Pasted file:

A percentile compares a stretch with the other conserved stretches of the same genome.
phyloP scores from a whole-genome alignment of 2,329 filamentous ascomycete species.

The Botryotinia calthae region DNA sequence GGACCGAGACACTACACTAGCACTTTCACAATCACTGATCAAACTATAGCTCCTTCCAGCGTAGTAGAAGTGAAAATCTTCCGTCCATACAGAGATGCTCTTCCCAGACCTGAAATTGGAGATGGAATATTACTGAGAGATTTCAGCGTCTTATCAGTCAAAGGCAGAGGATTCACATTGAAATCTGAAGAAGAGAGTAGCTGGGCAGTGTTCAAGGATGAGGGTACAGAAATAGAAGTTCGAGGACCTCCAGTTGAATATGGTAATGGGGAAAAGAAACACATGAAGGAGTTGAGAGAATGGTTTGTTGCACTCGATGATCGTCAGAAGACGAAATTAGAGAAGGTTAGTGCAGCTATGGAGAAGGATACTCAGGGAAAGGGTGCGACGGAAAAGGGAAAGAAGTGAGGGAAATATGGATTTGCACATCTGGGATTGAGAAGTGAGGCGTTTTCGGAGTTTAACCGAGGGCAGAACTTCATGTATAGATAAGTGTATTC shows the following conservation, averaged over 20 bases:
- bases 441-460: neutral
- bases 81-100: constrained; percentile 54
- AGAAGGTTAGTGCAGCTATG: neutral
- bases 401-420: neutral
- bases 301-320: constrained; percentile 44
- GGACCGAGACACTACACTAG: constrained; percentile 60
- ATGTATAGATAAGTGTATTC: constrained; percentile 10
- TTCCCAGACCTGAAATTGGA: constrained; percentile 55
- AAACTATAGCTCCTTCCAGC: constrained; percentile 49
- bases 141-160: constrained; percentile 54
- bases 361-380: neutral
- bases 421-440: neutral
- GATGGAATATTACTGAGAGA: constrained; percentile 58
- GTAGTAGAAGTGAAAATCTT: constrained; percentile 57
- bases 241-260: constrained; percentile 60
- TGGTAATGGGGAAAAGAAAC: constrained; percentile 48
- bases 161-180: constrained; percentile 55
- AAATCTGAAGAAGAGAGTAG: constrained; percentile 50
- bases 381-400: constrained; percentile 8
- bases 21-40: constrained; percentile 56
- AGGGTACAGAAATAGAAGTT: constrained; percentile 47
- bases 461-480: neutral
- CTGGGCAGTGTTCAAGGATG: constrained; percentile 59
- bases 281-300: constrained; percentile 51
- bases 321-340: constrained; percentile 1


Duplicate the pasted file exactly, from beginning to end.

A percentile compares a stretch with the other conserved stretches of the same genome.
phyloP scores from a whole-genome alignment of 2,329 filamentous ascomycete species.

The Botryotinia calthae region DNA sequence GGACCGAGACACTACACTAGCACTTTCACAATCACTGATCAAACTATAGCTCCTTCCAGCGTAGTAGAAGTGAAAATCTTCCGTCCATACAGAGATGCTCTTCCCAGACCTGAAATTGGAGATGGAATATTACTGAGAGATTTCAGCGTCTTATCAGTCAAAGGCAGAGGATTCACATTGAAATCTGAAGAAGAGAGTAGCTGGGCAGTGTTCAAGGATGAGGGTACAGAAATAGAAGTTCGAGGACCTCCAGTTGAATATGGTAATGGGGAAAAGAAACACATGAAGGAGTTGAGAGAATGGTTTGTTGCACTCGATGATCGTCAGAAGACGAAATTAGAGAAGGTTAGTGCAGCTATGGAGAAGGATACTCAGGGAAAGGGTGCGACGGAAAAGGGAAAGAAGTGAGGGAAATATGGATTTGCACATCTGGGATTGAGAAGTGAGGCGTTTTCGGAGTTTAACCGAGGGCAGAACTTCATGTATAGATAAGTGTATTC shows the following conservation, averaged over 20 bases:
- bases 441-460: neutral
- bases 81-100: constrained; percentile 54
- AGAAGGTTAGTGCAGCTATG: neutral
- bases 401-420: neutral
- bases 301-320: constrained; percentile 44
- GGACCGAGACACTACACTAG: constrained; percentile 60
- ATGTATAGATAAGTGTATTC: constrained; percentile 10
- TTCCCAGACCTGAAATTGGA: constrained; percentile 55
- AAACTATAGCTCCTTCCAGC: constrained; percentile 49
- bases 141-160: constrained; percentile 54
- bases 361-380: neutral
- bases 421-440: neutral
- GATGGAATATTACTGAGAGA: constrained; percentile 58
- GTAGTAGAAGTGAAAATCTT: constrained; percentile 57
- bases 241-260: constrained; percentile 60
- TGGTAATGGGGAAAAGAAAC: constrained; percentile 48
- bases 161-180: constrained; percentile 55
- AAATCTGAAGAAGAGAGTAG: constrained; percentile 50
- bases 381-400: constrained; percentile 8
- bases 21-40: constrained; percentile 56
- AGGGTACAGAAATAGAAGTT: constrained; percentile 47
- bases 461-480: neutral
- CTGGGCAGTGTTCAAGGATG: constrained; percentile 59
- bases 281-300: constrained; percentile 51
- bases 321-340: constrained; percentile 1